The Department for Work and Pensions (DWP) announced a plan to reform the Universal Credit to recover £6 billion tax credit debt.
The British government department forwarded the reports on the design and implementation that affect the wellbeing of the claimants. Deductions of up to 30 percent of the standard allowance or more can be taken from the claimants.
Alterations on the allowances are needed to assessed and visited, as the government uses the Universal Credit to recover the debt. The House of Lords Economic Affairs Committee is responsible for the assessment, recommending radical alterations on the system.
“We received overwhelming evidence that Universal Credit is not broken irredeemably and that replacing it with a new system would cause significant unheaval and disruption to claimants. However, it requires substantial reform,” said the committee.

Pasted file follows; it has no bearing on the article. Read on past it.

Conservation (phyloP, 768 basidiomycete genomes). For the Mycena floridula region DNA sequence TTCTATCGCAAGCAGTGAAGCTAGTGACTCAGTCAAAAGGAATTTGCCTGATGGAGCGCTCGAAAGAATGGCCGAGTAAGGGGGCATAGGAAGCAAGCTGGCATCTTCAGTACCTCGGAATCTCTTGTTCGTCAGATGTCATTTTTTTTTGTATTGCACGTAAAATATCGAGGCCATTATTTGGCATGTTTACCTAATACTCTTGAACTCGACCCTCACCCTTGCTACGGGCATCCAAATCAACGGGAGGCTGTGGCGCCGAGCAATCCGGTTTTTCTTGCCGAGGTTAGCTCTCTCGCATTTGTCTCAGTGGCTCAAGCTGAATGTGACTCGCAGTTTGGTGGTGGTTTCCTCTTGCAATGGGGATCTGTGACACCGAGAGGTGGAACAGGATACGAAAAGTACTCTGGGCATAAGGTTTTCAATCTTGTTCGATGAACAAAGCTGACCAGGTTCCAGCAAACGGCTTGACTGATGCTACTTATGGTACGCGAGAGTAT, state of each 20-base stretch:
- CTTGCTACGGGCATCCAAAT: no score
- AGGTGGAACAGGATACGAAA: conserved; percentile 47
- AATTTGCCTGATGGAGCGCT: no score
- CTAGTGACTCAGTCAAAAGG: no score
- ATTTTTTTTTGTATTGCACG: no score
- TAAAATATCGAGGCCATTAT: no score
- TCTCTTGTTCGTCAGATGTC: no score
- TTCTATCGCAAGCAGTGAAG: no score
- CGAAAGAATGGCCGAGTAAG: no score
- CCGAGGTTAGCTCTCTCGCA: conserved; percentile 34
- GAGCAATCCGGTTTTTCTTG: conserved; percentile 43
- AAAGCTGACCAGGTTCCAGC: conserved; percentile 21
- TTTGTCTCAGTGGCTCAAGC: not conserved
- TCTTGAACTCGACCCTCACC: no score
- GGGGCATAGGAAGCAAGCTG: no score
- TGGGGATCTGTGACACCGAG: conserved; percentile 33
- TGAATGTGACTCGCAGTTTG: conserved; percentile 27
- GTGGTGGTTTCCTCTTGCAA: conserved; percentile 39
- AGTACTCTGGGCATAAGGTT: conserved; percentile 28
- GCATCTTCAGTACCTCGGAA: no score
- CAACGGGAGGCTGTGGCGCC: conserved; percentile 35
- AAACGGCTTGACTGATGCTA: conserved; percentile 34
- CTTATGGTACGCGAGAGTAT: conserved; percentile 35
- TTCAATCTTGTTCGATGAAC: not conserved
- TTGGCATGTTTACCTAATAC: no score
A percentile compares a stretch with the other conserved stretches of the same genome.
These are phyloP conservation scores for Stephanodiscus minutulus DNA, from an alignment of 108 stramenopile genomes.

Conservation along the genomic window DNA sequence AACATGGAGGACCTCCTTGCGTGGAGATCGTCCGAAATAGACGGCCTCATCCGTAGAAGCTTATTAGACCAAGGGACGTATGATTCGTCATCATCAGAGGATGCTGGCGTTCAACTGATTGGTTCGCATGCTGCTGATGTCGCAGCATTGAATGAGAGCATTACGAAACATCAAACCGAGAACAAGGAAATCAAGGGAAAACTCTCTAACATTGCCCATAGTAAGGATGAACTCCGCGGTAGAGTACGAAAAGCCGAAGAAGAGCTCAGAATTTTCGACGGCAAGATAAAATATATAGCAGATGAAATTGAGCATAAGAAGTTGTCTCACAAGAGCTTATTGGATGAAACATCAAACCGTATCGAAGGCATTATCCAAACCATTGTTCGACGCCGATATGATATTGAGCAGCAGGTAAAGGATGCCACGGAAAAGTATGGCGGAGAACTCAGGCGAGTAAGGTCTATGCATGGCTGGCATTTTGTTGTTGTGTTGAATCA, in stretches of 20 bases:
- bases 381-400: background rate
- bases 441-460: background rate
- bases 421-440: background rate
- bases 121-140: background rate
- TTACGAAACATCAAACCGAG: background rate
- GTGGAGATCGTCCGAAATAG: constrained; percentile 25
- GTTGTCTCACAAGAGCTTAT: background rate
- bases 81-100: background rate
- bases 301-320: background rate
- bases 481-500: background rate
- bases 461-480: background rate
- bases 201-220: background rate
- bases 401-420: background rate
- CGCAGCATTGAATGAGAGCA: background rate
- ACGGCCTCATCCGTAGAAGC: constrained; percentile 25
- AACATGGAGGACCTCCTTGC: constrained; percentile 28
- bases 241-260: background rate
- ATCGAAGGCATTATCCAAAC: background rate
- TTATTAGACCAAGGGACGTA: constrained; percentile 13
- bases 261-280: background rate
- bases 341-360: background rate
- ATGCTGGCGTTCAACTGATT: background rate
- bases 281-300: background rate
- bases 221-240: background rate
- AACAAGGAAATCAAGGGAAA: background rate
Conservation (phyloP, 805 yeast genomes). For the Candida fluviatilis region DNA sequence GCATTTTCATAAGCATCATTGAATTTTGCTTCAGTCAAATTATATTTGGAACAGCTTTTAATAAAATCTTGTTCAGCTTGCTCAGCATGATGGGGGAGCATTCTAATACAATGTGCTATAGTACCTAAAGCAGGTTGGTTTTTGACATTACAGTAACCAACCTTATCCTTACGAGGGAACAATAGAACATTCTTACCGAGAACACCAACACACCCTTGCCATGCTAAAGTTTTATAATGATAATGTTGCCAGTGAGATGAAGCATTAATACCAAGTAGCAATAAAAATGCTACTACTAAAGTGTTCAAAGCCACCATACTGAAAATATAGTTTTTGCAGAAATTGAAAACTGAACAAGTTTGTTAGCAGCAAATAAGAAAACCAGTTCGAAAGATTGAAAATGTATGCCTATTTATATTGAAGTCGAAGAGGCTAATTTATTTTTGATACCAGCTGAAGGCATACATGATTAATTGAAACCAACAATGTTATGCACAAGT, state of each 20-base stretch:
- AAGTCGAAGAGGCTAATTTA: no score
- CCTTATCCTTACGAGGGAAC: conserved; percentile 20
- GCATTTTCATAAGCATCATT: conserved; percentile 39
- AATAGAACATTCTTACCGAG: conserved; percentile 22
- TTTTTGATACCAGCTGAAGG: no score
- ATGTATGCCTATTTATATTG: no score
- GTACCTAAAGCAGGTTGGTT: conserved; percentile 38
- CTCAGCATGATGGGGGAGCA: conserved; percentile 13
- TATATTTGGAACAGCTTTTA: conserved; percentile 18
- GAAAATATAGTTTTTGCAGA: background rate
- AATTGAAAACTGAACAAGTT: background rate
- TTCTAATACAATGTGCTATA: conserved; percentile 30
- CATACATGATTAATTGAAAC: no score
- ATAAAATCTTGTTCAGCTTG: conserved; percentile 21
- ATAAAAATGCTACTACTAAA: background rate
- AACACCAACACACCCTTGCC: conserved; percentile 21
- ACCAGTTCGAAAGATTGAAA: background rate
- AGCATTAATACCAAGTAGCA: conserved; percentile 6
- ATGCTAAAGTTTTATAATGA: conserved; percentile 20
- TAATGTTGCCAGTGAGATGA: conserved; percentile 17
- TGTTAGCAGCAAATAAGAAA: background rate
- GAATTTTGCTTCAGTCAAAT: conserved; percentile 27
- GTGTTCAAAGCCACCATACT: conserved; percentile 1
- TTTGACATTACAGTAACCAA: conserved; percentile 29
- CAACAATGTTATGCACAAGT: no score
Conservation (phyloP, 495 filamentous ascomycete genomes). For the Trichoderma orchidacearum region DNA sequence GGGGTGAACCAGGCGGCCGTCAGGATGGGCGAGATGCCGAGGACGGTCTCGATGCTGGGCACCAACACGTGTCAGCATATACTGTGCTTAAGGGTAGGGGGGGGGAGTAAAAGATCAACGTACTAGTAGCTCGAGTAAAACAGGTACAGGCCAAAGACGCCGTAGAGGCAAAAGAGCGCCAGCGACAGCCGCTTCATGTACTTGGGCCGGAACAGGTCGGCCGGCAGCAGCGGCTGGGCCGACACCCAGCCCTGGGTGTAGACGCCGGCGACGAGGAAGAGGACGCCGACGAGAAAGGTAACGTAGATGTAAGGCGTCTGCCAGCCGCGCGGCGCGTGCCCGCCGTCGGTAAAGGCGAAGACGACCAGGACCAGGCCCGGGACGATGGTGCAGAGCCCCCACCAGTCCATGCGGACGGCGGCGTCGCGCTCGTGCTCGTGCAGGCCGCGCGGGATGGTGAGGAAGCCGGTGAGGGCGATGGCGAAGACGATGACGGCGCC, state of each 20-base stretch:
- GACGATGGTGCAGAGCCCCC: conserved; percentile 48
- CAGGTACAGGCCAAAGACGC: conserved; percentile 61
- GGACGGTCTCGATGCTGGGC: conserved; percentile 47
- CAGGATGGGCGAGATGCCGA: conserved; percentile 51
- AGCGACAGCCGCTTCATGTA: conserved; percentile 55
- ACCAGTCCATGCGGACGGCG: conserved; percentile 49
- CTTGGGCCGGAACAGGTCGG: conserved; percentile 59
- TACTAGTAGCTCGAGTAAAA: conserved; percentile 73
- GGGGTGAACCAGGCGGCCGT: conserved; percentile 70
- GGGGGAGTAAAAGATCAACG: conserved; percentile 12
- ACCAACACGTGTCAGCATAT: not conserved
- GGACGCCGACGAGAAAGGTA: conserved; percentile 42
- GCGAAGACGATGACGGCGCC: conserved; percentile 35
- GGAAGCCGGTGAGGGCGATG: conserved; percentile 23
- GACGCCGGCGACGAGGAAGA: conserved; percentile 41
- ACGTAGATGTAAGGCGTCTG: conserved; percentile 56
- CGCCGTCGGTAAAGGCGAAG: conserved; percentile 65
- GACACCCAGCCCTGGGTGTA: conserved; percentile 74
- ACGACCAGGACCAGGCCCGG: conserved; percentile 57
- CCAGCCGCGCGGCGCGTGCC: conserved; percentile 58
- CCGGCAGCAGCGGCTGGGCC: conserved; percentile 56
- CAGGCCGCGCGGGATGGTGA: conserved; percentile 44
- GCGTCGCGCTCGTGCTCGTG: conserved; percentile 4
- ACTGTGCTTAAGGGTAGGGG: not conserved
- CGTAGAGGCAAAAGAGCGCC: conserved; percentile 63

The pandemic is a huge factor for the surge in the number of claims. The Universal Credit said around 3.1 million individuals have made a claim since the start of March this year. However, there’s no assurance that these applicants will get the benefit.
Revised payment dates are enforced, and anyone applying for the credit must wait for about five weeks for the first payment. There’s a one-month assessment period to check the income and circumstances of the applicant, and another seven days for the money to reach the account.
One of the proposed revisions on Universal Credit is fixed payments for three months. This will encourage the claimants to increase the number of hours they work and not face a fall on benefits. The downside of this scheme is the claimants may struggle until payments are increased for the next assessment.
There’s also a plan to allow split payments to some individuals. At the moment, the design of the single household payment can exacerbate the risk of financial coercion.